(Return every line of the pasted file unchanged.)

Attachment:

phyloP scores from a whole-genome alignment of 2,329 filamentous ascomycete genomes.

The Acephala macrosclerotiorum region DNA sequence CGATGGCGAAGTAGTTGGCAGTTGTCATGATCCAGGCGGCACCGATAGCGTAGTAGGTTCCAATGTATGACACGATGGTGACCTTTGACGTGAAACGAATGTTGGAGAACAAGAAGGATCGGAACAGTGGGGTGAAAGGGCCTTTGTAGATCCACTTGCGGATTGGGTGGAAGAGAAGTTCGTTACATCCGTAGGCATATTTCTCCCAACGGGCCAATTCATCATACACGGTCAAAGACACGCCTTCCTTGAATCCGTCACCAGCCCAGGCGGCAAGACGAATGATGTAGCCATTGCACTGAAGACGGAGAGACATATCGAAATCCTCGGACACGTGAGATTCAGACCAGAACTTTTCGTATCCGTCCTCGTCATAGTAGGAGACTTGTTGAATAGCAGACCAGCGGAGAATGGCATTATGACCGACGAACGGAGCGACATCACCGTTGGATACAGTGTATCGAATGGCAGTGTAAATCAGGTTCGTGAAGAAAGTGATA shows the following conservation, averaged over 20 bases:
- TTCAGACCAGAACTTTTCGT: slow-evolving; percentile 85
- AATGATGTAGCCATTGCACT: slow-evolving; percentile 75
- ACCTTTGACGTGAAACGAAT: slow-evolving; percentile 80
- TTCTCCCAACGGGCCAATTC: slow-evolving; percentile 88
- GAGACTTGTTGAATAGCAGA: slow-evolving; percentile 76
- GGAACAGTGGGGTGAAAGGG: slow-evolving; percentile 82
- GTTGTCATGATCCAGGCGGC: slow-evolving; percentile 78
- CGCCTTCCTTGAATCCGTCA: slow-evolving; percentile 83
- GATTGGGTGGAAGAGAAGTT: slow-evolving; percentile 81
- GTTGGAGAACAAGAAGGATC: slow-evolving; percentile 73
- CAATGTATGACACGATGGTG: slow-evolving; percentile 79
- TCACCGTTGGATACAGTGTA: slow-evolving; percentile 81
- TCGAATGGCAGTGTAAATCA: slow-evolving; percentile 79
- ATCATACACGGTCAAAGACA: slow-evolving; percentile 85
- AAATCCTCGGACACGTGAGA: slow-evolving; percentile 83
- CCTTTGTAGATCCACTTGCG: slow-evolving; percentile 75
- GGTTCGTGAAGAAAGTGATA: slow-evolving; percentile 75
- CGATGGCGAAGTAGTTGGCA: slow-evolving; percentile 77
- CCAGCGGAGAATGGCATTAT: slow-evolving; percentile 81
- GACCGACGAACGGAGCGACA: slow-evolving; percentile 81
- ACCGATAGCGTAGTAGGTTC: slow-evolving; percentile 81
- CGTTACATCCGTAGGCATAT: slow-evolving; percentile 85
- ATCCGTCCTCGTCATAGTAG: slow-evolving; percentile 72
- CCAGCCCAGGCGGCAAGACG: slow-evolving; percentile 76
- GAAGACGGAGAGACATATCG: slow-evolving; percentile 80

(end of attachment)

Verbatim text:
phyloP scores from a whole-genome alignment of 2,329 filamentous ascomycete genomes.

The Acephala macrosclerotiorum region DNA sequence CGATGGCGAAGTAGTTGGCAGTTGTCATGATCCAGGCGGCACCGATAGCGTAGTAGGTTCCAATGTATGACACGATGGTGACCTTTGACGTGAAACGAATGTTGGAGAACAAGAAGGATCGGAACAGTGGGGTGAAAGGGCCTTTGTAGATCCACTTGCGGATTGGGTGGAAGAGAAGTTCGTTACATCCGTAGGCATATTTCTCCCAACGGGCCAATTCATCATACACGGTCAAAGACACGCCTTCCTTGAATCCGTCACCAGCCCAGGCGGCAAGACGAATGATGTAGCCATTGCACTGAAGACGGAGAGACATATCGAAATCCTCGGACACGTGAGATTCAGACCAGAACTTTTCGTATCCGTCCTCGTCATAGTAGGAGACTTGTTGAATAGCAGACCAGCGGAGAATGGCATTATGACCGACGAACGGAGCGACATCACCGTTGGATACAGTGTATCGAATGGCAGTGTAAATCAGGTTCGTGAAGAAAGTGATA shows the following conservation, averaged over 20 bases:
- TTCAGACCAGAACTTTTCGT: slow-evolving; percentile 85
- AATGATGTAGCCATTGCACT: slow-evolving; percentile 75
- ACCTTTGACGTGAAACGAAT: slow-evolving; percentile 80
- TTCTCCCAACGGGCCAATTC: slow-evolving; percentile 88
- GAGACTTGTTGAATAGCAGA: slow-evolving; percentile 76
- GGAACAGTGGGGTGAAAGGG: slow-evolving; percentile 82
- GTTGTCATGATCCAGGCGGC: slow-evolving; percentile 78
- CGCCTTCCTTGAATCCGTCA: slow-evolving; percentile 83
- GATTGGGTGGAAGAGAAGTT: slow-evolving; percentile 81
- GTTGGAGAACAAGAAGGATC: slow-evolving; percentile 73
- CAATGTATGACACGATGGTG: slow-evolving; percentile 79
- TCACCGTTGGATACAGTGTA: slow-evolving; percentile 81
- TCGAATGGCAGTGTAAATCA: slow-evolving; percentile 79
- ATCATACACGGTCAAAGACA: slow-evolving; percentile 85
- AAATCCTCGGACACGTGAGA: slow-evolving; percentile 83
- CCTTTGTAGATCCACTTGCG: slow-evolving; percentile 75
- GGTTCGTGAAGAAAGTGATA: slow-evolving; percentile 75
- CGATGGCGAAGTAGTTGGCA: slow-evolving; percentile 77
- CCAGCGGAGAATGGCATTAT: slow-evolving; percentile 81
- GACCGACGAACGGAGCGACA: slow-evolving; percentile 81
- ACCGATAGCGTAGTAGGTTC: slow-evolving; percentile 81
- CGTTACATCCGTAGGCATAT: slow-evolving; percentile 85
- ATCCGTCCTCGTCATAGTAG: slow-evolving; percentile 72
- CCAGCCCAGGCGGCAAGACG: slow-evolving; percentile 76
- GAAGACGGAGAGACATATCG: slow-evolving; percentile 80